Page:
The historical differences are also augmented by demographic differences. There are at least 10 times as many black Americans (about 12%) as there are Muslim Americans (around 1%, if even that). And the former are more than 12 times more visible than the latter, since most Americans have an easier time immediately recognizing someone as black than immediately recognizing someone as Muslim. The result is that white Americans are regularly reminded of the existence of the group that was oppressed for so long in America; it's much easier to conceive of Muslims as a mysterious Other.

Somewhat incongruously, Dowd includes this philosophical rumination on error, which was my favorite part of the op-ed:
In “Extraordinary Popular Delusions and the Madness of Crowds,” a history of such national follies as England’s South Sea Bubble and Holland’s Tulip Frenzy, the Scottish historian Charles Mackay observed: “Men, it has been well said, think in herds; it will be seen that they go mad in herds, while they only recover their senses slowly, one by one.”

He also concluded that people are more prone to believe the “Wondrously False” than the “Wondrously True.”

“Of all the offspring of time, Error is the most ancient, and is so old and familiar an acquaintance, that Truth, when discovered, comes upon most of us like an intruder, and meets the intruder’s welcome,” Mackay wrote, adding that “a misdirected zeal in matters of religion” befogs the truth most grievously.
I say this is incongruous because the idea that "they only recover their senses slowly, one by one" doesn't seem to apply to the Obama/Muslim myth. The White House or liberal activists could have an effective truth campaign to dispel this myth en masse.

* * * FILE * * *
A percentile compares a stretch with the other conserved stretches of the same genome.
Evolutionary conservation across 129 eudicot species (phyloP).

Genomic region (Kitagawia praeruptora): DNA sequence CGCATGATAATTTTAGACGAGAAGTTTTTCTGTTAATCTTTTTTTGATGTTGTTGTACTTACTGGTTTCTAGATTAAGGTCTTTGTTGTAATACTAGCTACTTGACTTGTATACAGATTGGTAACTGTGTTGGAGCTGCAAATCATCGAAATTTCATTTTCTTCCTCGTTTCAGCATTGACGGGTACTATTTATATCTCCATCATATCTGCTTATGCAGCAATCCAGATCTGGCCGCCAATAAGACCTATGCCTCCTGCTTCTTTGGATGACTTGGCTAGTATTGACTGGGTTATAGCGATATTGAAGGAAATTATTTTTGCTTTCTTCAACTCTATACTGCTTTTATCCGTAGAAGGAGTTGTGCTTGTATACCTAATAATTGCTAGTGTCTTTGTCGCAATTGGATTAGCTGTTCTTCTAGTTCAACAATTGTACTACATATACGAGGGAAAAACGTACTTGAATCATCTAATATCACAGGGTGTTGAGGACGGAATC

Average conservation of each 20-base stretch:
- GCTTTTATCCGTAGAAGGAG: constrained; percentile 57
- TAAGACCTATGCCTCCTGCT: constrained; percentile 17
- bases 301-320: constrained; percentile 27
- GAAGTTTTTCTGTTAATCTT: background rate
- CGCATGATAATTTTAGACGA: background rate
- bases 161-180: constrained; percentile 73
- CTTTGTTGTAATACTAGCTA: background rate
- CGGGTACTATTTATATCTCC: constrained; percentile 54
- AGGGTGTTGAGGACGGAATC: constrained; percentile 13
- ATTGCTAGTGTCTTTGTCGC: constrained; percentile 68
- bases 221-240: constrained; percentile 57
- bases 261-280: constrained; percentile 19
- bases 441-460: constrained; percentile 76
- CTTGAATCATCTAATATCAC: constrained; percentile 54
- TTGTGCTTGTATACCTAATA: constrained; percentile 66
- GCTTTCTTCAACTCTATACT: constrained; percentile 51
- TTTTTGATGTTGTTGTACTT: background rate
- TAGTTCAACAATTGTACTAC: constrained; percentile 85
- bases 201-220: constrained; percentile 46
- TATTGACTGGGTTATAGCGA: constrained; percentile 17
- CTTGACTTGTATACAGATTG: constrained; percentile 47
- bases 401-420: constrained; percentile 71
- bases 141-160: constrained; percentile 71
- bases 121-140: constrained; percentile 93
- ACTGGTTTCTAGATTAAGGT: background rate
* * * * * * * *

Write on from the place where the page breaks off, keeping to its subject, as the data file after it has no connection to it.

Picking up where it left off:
Although I don't find the quote particularly relevant to this topic, it's one I want to keep track of for other contexts. (It resonates with a fantastic book I'm in the middle of reading, Thomas Sowell's Economic Facts and Fallacies.) When I update my list of quotes after the blog's third anniversary, I'll make sure to include this:
“Men . . . think in herds . . . [and] go mad in herds, while they only recover their senses slowly, one by one.”


Jason (the commenter) said...

It is bigoted to spread an "Obama is a secret Muslim" rumor if you don't believe it and you think it will hurt him. But it's also bigoted to be so very offended by the rumor. Being a Muslim isn't bad, it's not an insult. Dowd has crossed a line.

These people do not have to be delusional or insane to hold this belief.

John Althouse Cohen said...

1. Can't she be offended by the sheer distortion of the truth, totally aside from whatever her opinion might be of the Islamic faith?

2. We can see the Muslim rumors for what they are, and look down on the intent to damage Obama, based on what we know about the political consequences of a politician being viewed as Muslim in the United States. Her being distraught about the use of this tactic does not entail that she herself has any negative views of Muslims. It just means she's a minimally savvy observer of American culture and politics.

Jason (the commenter) said...

Dowd could care less what Conservatives say about Obama. And I think she could care less about Muslims.

Dowd tries to paint Americans as a lynch mob because that's what Liberals like to hear. (Also the bits about Limbaugh et al brain-washing the populace.) This is a piece intended solely for Liberal consumption. It's in the New York Times, who else is going to read it? And even if a Conservative does get a hold of it, do you really think they'll be convinced by quotes from Daniel Patrick Moynihan?

She makes no effort to dispel misconceptions. She just wants to gain the confidence of Liberals for the end of the article, where she trashes Obama.

This is a hit-piece. Dowd uses the same techniques she accuses Limbaugh of using to warm the crowd up before she pours poison in their ears.